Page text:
NEW YORK, Sept. 14, 2017 /PRNewswire/ -- Arup, the global design and consulting firm for the built environment, is pleased to celebrate the opening of The Emma and Georgina Bloomberg Center at Cornell Tech's Roosevelt Island campus. The building, designed by Arup and Morphosis architects, under the direction of Pritzker Prize-winner Thom Mayne and Principal Ung-Joo Scott Lee, is a departure from traditional academic facilities, with a variety of spaces designed to support different learning modes, including flexible spaces to encourage collaboration as well as private work spaces, adapting open-plan offices from the tech world to the academic arena.
The art-in-architecture program is a key component of The Bloomberg Center, with newly commissioned works throughout the building by artists Alison Elizabeth Taylor, Michael Riedel, Matthew Ritchie, and Matthew Day Jackson. The building also features a space designed specifically to house a Works Projects Administration (WPA) Federal Art Project mural by Ilya Bolotowsky from the decommissioned Goldwater Memorial Hospital previously on the Cornell Tech site, as well as a ground-floor cafe that is open to the public.
Arup provided multiple consultancy services on the project, including structural, mechanical, electrical, plumbing and fire protection engineering, acoustic and audio-visual consulting, communications, façade, lighting/daylighting design, security and smart building consulting, as well as key sustainability, LEED, and net-zero energy goal consulting.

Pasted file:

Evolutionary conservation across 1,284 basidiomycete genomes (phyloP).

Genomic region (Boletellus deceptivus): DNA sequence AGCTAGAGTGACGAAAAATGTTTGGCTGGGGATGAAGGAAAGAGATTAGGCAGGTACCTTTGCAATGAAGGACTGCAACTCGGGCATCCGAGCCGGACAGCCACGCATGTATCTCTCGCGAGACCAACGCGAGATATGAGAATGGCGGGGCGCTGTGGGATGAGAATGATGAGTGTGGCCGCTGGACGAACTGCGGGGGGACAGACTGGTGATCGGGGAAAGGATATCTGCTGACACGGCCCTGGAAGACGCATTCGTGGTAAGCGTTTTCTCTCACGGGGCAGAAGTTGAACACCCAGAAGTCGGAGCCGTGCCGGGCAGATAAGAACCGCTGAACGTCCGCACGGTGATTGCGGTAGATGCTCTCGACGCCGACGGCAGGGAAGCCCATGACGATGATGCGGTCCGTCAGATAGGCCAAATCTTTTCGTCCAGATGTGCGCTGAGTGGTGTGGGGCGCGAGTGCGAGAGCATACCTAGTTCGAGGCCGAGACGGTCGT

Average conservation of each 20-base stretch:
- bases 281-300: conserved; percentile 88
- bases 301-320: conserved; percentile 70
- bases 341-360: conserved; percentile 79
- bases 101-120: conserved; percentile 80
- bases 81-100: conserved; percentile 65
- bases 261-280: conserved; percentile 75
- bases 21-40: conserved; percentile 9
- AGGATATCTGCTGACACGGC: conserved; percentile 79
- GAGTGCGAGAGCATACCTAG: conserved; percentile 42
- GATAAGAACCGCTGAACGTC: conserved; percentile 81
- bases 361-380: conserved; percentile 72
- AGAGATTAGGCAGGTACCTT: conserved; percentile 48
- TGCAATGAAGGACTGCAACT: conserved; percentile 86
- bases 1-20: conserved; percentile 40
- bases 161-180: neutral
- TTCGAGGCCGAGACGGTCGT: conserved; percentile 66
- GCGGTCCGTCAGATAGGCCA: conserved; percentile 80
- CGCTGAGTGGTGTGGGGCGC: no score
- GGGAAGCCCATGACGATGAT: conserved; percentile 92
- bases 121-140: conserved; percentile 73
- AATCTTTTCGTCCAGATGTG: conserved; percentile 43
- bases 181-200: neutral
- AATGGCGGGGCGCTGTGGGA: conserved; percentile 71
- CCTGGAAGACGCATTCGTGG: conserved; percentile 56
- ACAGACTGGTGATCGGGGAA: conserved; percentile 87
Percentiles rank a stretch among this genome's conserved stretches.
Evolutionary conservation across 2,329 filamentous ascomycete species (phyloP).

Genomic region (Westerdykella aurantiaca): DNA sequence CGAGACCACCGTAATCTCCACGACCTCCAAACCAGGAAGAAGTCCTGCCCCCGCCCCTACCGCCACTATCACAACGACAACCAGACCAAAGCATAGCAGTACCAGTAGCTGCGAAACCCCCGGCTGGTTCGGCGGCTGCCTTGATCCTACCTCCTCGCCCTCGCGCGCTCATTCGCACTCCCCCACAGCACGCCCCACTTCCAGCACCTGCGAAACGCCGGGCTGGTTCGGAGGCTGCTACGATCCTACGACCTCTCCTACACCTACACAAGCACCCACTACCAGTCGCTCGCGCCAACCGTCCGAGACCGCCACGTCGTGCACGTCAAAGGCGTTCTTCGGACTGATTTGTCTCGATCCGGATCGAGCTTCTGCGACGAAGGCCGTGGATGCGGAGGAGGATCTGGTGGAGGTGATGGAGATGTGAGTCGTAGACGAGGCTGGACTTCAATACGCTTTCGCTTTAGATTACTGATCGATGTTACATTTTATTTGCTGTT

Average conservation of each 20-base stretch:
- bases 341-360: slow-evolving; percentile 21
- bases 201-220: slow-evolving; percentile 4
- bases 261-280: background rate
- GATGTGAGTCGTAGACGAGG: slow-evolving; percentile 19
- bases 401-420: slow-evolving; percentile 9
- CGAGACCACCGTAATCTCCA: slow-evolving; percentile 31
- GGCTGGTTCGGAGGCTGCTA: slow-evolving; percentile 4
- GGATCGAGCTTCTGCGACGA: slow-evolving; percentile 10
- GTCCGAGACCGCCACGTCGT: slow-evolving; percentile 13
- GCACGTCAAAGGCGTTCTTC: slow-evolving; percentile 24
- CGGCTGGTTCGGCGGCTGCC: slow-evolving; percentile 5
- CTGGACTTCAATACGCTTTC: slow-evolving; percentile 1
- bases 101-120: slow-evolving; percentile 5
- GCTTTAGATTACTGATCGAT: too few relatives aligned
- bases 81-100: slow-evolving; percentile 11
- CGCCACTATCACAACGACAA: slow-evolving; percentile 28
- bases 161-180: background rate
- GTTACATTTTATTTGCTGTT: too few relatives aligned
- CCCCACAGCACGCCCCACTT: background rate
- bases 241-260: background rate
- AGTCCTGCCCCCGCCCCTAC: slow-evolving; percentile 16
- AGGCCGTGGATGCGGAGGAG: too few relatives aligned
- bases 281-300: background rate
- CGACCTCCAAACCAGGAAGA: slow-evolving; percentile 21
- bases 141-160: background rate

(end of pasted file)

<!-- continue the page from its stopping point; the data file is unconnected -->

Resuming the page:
"We are entering a new era for tech in New York, and the Cornell Tech campus is at the heart of it," said Andrew Winters, Cornell Tech's Director of Capital Projects. "The Bloomberg Center is our main academic hub on campus and, inspired by the Bloomberg model, we're reinforcing our commitment to innovation and sustainability by pushing the boundaries of current energy efficiency practices and setting a new standard for building in New York."
The Cornell Tech Roosevelt Island campus is an entire academic environment designed with both innovation and sustainability in mind. "As Cornell Tech's first academic building, The Bloomberg Center is particularly influential," noted Arup Project Manager Tom Rice. "It was very gratifying to work so closely with Morphosis and Cornell to deliver an overall design that pays careful attention to flexibility and integration, while ensuring a building energy performance that is revolutionary in terms of sustainability standards."
The building is not only targeting an ambitious LEED Platinum certification, but also the aspiration of net-zero energy levels as part of the campus's broader sustainability program. Net-zero energy distinction requires enough energy to be produced on-site to offset all of the annual building energy consumption and is a design feature that is particularly difficult to achieve in buildings that are in constant use. Early in the design process, Arup set an energy use intensity (EUI) target that was used as a benchmark throughout the project. Final energy models estimated a site EUI of 38.5 kBtu/ft2/year and a source EUI of 90.5 kBtu/ft2/year, levels that are exceptionally low for a building of this type.